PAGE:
The SNPʼs political group in the European Parliament continues to be at the forefront of campaigning against moves to permit the contamination of our environment and food chain by Genetically Modified Organisms.

Our MEPs welcomed a European Commission decision, taken in mid-September, not to rush ahead with a raft of GMO approvals. In a significant U-turn, the outgoing Prodi Commission yielded to substantial pressure from the environmental lobby and from public opinion, by postponing a widely expected decision on new labelling limits for GMO contaminated seeds.

Now any decision on the matter will have to be taken by the new Commission, which is due to take office in November – subject to approval by MEPs.

The incoming Commission now has an excellent opportunity to draw up a new proposal that guarantees freedom of choice for growers and consumers. There is massive public opposition across Europe to GM crops and the last thing the outgoing Commission should have considered rushing through unacceptable legislation.

The Commission should bear in mind the European Parliament's resolution not to approve the release of any more GM crops until rules on coexistence – including a system of civil responsibility and adhering to the polluter pays principle – have been adopted and put in place throughout the EU.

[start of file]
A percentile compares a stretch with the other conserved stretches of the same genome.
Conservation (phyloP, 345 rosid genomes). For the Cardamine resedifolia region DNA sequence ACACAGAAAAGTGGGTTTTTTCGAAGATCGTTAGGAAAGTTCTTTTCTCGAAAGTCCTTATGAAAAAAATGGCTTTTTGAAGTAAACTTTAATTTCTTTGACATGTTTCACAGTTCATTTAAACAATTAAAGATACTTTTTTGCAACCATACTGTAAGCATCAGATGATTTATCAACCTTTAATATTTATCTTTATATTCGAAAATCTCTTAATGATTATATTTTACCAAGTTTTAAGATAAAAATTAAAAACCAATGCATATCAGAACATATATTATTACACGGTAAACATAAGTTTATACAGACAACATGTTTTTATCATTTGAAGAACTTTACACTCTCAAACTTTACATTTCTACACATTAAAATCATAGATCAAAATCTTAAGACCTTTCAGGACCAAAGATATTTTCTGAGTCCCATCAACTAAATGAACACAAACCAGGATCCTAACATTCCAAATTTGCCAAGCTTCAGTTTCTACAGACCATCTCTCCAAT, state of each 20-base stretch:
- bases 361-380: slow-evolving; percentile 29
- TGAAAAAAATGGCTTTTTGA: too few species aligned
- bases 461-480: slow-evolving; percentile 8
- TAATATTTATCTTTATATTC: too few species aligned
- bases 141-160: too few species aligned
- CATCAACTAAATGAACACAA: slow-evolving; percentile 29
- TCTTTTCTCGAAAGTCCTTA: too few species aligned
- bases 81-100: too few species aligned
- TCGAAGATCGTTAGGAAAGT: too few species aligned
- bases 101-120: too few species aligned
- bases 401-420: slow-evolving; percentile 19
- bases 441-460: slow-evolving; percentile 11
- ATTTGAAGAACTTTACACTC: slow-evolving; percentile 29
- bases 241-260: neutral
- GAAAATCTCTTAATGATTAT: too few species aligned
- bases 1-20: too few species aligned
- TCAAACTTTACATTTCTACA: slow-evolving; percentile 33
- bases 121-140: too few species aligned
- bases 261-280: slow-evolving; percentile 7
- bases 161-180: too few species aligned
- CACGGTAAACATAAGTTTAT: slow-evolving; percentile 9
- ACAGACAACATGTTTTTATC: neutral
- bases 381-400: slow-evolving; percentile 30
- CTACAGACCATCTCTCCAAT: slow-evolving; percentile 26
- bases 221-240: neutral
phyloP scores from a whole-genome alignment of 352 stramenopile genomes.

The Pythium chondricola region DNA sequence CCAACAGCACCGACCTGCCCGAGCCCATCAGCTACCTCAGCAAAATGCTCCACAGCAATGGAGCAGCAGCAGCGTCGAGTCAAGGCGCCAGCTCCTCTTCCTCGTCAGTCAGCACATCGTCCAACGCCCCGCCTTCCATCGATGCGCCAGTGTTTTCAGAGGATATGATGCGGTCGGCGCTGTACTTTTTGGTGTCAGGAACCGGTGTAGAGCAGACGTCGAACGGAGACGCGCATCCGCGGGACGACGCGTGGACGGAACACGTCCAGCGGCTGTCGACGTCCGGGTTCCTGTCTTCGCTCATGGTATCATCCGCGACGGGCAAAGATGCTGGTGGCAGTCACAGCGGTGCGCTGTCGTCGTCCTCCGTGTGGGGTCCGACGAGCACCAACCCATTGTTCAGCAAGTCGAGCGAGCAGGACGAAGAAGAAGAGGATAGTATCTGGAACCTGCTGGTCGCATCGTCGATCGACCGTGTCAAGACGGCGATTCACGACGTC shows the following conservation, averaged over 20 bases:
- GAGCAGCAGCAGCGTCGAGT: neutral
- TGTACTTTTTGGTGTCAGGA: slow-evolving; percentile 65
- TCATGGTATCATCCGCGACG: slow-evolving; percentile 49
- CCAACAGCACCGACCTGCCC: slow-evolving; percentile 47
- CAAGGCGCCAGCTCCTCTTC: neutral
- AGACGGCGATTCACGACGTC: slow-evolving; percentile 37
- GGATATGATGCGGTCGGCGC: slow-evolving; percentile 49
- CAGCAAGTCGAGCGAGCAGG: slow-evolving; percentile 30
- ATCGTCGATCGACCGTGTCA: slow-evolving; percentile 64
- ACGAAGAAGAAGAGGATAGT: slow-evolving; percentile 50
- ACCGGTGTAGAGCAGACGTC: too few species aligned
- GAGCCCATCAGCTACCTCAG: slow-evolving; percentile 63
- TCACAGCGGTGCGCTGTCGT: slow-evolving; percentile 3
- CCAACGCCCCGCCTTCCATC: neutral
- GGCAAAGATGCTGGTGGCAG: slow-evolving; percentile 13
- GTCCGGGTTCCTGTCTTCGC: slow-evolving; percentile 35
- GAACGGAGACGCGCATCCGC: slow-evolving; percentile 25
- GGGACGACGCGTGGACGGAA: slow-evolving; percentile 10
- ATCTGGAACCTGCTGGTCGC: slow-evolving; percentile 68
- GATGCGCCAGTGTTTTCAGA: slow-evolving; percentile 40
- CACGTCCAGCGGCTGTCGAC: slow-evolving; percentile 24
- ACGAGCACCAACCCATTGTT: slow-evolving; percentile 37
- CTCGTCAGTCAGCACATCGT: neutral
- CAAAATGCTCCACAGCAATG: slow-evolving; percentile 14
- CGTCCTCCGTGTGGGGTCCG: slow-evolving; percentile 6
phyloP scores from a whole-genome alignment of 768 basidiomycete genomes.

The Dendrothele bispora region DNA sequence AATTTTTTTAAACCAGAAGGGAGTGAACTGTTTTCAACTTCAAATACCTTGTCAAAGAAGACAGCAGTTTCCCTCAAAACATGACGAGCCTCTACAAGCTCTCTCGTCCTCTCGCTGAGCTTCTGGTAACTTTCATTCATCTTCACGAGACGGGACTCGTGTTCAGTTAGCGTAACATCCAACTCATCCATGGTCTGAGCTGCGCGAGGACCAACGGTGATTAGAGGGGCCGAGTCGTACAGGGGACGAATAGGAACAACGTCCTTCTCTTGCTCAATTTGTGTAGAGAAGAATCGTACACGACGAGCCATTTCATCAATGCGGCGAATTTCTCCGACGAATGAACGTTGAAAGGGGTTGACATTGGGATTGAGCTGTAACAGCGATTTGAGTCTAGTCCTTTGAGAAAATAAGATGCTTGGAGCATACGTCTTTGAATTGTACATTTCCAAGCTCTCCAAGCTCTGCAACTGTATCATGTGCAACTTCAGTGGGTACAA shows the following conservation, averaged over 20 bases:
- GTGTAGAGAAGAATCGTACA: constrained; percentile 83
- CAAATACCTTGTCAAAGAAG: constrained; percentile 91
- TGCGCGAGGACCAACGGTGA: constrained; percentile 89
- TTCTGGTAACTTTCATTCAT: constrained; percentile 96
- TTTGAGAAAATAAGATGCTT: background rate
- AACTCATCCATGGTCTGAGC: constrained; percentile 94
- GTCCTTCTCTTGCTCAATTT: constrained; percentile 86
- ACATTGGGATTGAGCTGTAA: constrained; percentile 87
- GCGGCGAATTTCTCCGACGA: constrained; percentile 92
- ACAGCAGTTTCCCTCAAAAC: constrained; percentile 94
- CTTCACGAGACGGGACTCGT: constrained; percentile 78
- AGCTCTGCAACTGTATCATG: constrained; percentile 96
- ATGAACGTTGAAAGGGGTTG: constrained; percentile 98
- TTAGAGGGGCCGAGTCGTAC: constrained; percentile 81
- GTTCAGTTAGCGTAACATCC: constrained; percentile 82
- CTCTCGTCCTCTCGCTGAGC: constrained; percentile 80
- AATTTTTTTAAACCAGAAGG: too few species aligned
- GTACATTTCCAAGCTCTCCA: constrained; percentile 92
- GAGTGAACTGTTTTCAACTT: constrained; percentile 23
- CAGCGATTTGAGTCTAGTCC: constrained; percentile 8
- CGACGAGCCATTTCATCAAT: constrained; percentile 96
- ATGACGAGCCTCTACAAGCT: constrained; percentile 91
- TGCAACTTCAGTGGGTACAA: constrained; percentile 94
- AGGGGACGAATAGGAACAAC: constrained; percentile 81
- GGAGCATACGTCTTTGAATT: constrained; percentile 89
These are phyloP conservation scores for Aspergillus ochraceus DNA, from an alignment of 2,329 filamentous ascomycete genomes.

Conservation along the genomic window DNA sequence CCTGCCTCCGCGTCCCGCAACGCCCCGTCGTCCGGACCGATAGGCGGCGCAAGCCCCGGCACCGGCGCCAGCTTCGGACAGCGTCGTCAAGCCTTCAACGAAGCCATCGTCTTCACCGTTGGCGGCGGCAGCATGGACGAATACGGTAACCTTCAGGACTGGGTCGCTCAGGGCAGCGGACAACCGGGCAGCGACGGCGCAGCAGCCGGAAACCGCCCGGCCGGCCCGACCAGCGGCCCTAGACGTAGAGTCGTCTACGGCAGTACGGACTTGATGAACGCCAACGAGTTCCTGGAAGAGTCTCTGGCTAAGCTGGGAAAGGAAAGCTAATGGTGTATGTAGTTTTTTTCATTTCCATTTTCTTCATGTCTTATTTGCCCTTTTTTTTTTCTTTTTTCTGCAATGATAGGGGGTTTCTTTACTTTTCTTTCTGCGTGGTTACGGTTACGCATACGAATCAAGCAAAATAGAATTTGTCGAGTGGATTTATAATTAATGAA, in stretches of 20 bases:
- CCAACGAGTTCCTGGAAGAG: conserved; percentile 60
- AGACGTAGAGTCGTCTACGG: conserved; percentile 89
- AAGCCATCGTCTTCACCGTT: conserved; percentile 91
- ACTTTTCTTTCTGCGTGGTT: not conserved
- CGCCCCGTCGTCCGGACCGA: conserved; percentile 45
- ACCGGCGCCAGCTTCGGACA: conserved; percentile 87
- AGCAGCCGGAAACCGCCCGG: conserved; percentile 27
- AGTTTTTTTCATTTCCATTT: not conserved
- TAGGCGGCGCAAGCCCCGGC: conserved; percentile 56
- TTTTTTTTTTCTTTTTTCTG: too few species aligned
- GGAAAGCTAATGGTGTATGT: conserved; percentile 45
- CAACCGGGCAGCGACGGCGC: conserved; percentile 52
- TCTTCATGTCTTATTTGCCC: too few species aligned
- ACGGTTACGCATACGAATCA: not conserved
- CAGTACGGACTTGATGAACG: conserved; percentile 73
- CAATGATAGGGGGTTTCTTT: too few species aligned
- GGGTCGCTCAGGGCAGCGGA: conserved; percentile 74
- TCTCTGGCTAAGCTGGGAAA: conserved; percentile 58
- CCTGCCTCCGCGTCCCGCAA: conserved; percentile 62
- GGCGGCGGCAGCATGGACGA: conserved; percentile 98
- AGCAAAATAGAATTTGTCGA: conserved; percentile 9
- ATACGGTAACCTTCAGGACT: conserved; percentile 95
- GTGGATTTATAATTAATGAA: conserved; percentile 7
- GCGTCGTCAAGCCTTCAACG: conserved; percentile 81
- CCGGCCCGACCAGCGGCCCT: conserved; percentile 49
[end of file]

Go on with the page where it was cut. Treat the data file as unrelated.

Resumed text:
To proceed with a decision to establish a threshold of 0.3% for unlabelled GM seed contamination of maize and oilseed rape would have amounted to legitimising GM contamination by stealth, effectively opening the door to new cross-contamination, and flouting principles on co-existence between GM and non-GM crops which gained majority support when introduced last November by our group in the European Parliament.

A separate development at the same meeting saw the Commission agreeing to a proposal authorising the importation of a GM oilseed rape. The bureaucrats seem determined to spite survey findings which show that 70% of EU citizens are opposed to GM crops. The Council of Ministers now has to decide whether to accept or reject the Commissionʼs proposal. Westminster ministers will once again determine Scotlandʼs fate.

There is no doubt in my mind that Scotlandʼs food production industry would gain commercial advantage from being free from contamination, as consumers seek to avoid the unknown effects of GM technology. Scots agriculture currently has a reputation for quality produce and naturally reared livestock, which should be built upon, not sacrificed, in what is a highly competitive international market place.

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